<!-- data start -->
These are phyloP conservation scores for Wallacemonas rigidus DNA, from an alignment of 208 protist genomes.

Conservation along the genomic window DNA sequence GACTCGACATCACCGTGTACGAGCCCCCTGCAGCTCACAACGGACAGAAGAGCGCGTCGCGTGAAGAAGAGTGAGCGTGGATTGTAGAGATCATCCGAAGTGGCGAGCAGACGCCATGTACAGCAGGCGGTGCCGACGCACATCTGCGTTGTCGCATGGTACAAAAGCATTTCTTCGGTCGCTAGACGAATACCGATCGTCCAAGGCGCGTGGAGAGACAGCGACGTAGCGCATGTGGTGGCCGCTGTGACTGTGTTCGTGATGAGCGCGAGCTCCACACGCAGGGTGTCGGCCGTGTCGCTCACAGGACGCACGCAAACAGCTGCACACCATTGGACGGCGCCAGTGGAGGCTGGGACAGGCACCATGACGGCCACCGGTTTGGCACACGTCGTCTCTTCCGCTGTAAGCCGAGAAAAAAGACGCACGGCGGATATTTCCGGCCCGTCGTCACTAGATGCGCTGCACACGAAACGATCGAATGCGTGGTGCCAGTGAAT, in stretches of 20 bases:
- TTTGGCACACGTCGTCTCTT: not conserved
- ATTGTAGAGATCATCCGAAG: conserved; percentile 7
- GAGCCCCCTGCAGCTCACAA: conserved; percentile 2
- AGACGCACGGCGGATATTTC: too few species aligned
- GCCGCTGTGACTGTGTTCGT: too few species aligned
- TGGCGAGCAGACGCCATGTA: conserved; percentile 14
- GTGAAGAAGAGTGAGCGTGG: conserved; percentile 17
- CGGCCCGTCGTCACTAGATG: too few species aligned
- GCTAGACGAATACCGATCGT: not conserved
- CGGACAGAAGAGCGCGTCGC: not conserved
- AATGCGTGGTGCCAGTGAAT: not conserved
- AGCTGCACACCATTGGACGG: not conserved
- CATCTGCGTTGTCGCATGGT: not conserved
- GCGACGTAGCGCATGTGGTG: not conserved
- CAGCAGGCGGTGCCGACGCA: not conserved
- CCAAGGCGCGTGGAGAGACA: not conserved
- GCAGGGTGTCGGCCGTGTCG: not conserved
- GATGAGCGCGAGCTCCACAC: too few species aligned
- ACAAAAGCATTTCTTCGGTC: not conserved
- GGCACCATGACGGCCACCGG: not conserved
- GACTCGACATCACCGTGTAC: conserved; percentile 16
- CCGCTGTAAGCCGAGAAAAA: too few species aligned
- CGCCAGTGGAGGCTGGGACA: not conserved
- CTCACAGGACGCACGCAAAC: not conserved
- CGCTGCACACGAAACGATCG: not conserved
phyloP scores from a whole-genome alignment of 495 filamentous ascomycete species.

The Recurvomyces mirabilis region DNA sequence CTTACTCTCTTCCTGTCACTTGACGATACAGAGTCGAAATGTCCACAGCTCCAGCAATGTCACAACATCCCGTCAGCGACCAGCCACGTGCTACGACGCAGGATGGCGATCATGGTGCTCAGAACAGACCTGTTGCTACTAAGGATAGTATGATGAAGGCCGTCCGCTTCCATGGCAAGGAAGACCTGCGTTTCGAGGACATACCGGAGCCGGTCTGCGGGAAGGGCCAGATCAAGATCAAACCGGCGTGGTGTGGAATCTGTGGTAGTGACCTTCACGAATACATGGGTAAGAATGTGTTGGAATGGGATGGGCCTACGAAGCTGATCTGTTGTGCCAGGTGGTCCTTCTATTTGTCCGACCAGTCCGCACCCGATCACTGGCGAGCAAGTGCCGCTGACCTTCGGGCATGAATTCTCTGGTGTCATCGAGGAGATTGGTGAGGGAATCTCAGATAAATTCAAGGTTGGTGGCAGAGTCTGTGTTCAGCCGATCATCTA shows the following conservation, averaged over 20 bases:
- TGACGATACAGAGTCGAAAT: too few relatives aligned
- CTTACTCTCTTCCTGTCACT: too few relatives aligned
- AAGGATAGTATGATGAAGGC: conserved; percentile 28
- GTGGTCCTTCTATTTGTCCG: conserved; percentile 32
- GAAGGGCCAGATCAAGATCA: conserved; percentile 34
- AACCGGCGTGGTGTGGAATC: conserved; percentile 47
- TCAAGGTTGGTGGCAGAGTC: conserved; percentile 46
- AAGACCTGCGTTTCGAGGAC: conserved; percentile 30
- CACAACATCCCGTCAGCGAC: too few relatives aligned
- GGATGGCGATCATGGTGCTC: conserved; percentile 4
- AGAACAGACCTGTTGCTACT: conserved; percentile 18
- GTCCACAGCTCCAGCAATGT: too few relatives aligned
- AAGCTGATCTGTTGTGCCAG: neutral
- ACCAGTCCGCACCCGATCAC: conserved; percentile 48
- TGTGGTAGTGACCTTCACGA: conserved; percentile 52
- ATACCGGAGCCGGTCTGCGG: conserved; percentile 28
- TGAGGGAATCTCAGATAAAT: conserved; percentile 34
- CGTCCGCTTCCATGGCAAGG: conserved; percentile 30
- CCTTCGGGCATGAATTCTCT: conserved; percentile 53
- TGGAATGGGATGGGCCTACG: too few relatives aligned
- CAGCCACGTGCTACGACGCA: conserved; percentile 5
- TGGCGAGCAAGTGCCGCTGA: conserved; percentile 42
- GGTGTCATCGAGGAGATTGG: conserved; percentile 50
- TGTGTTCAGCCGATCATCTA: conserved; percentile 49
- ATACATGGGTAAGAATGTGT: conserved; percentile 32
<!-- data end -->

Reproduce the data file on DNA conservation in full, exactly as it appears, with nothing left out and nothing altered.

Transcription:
These are phyloP conservation scores for Wallacemonas rigidus DNA, from an alignment of 208 protist genomes.

Conservation along the genomic window DNA sequence GACTCGACATCACCGTGTACGAGCCCCCTGCAGCTCACAACGGACAGAAGAGCGCGTCGCGTGAAGAAGAGTGAGCGTGGATTGTAGAGATCATCCGAAGTGGCGAGCAGACGCCATGTACAGCAGGCGGTGCCGACGCACATCTGCGTTGTCGCATGGTACAAAAGCATTTCTTCGGTCGCTAGACGAATACCGATCGTCCAAGGCGCGTGGAGAGACAGCGACGTAGCGCATGTGGTGGCCGCTGTGACTGTGTTCGTGATGAGCGCGAGCTCCACACGCAGGGTGTCGGCCGTGTCGCTCACAGGACGCACGCAAACAGCTGCACACCATTGGACGGCGCCAGTGGAGGCTGGGACAGGCACCATGACGGCCACCGGTTTGGCACACGTCGTCTCTTCCGCTGTAAGCCGAGAAAAAAGACGCACGGCGGATATTTCCGGCCCGTCGTCACTAGATGCGCTGCACACGAAACGATCGAATGCGTGGTGCCAGTGAAT, in stretches of 20 bases:
- TTTGGCACACGTCGTCTCTT: not conserved
- ATTGTAGAGATCATCCGAAG: conserved; percentile 7
- GAGCCCCCTGCAGCTCACAA: conserved; percentile 2
- AGACGCACGGCGGATATTTC: too few species aligned
- GCCGCTGTGACTGTGTTCGT: too few species aligned
- TGGCGAGCAGACGCCATGTA: conserved; percentile 14
- GTGAAGAAGAGTGAGCGTGG: conserved; percentile 17
- CGGCCCGTCGTCACTAGATG: too few species aligned
- GCTAGACGAATACCGATCGT: not conserved
- CGGACAGAAGAGCGCGTCGC: not conserved
- AATGCGTGGTGCCAGTGAAT: not conserved
- AGCTGCACACCATTGGACGG: not conserved
- CATCTGCGTTGTCGCATGGT: not conserved
- GCGACGTAGCGCATGTGGTG: not conserved
- CAGCAGGCGGTGCCGACGCA: not conserved
- CCAAGGCGCGTGGAGAGACA: not conserved
- GCAGGGTGTCGGCCGTGTCG: not conserved
- GATGAGCGCGAGCTCCACAC: too few species aligned
- ACAAAAGCATTTCTTCGGTC: not conserved
- GGCACCATGACGGCCACCGG: not conserved
- GACTCGACATCACCGTGTAC: conserved; percentile 16
- CCGCTGTAAGCCGAGAAAAA: too few species aligned
- CGCCAGTGGAGGCTGGGACA: not conserved
- CTCACAGGACGCACGCAAAC: not conserved
- CGCTGCACACGAAACGATCG: not conserved
phyloP scores from a whole-genome alignment of 495 filamentous ascomycete species.

The Recurvomyces mirabilis region DNA sequence CTTACTCTCTTCCTGTCACTTGACGATACAGAGTCGAAATGTCCACAGCTCCAGCAATGTCACAACATCCCGTCAGCGACCAGCCACGTGCTACGACGCAGGATGGCGATCATGGTGCTCAGAACAGACCTGTTGCTACTAAGGATAGTATGATGAAGGCCGTCCGCTTCCATGGCAAGGAAGACCTGCGTTTCGAGGACATACCGGAGCCGGTCTGCGGGAAGGGCCAGATCAAGATCAAACCGGCGTGGTGTGGAATCTGTGGTAGTGACCTTCACGAATACATGGGTAAGAATGTGTTGGAATGGGATGGGCCTACGAAGCTGATCTGTTGTGCCAGGTGGTCCTTCTATTTGTCCGACCAGTCCGCACCCGATCACTGGCGAGCAAGTGCCGCTGACCTTCGGGCATGAATTCTCTGGTGTCATCGAGGAGATTGGTGAGGGAATCTCAGATAAATTCAAGGTTGGTGGCAGAGTCTGTGTTCAGCCGATCATCTA shows the following conservation, averaged over 20 bases:
- TGACGATACAGAGTCGAAAT: too few relatives aligned
- CTTACTCTCTTCCTGTCACT: too few relatives aligned
- AAGGATAGTATGATGAAGGC: conserved; percentile 28
- GTGGTCCTTCTATTTGTCCG: conserved; percentile 32
- GAAGGGCCAGATCAAGATCA: conserved; percentile 34
- AACCGGCGTGGTGTGGAATC: conserved; percentile 47
- TCAAGGTTGGTGGCAGAGTC: conserved; percentile 46
- AAGACCTGCGTTTCGAGGAC: conserved; percentile 30
- CACAACATCCCGTCAGCGAC: too few relatives aligned
- GGATGGCGATCATGGTGCTC: conserved; percentile 4
- AGAACAGACCTGTTGCTACT: conserved; percentile 18
- GTCCACAGCTCCAGCAATGT: too few relatives aligned
- AAGCTGATCTGTTGTGCCAG: neutral
- ACCAGTCCGCACCCGATCAC: conserved; percentile 48
- TGTGGTAGTGACCTTCACGA: conserved; percentile 52
- ATACCGGAGCCGGTCTGCGG: conserved; percentile 28
- TGAGGGAATCTCAGATAAAT: conserved; percentile 34
- CGTCCGCTTCCATGGCAAGG: conserved; percentile 30
- CCTTCGGGCATGAATTCTCT: conserved; percentile 53
- TGGAATGGGATGGGCCTACG: too few relatives aligned
- CAGCCACGTGCTACGACGCA: conserved; percentile 5
- TGGCGAGCAAGTGCCGCTGA: conserved; percentile 42
- GGTGTCATCGAGGAGATTGG: conserved; percentile 50
- TGTGTTCAGCCGATCATCTA: conserved; percentile 49
- ATACATGGGTAAGAATGTGT: conserved; percentile 32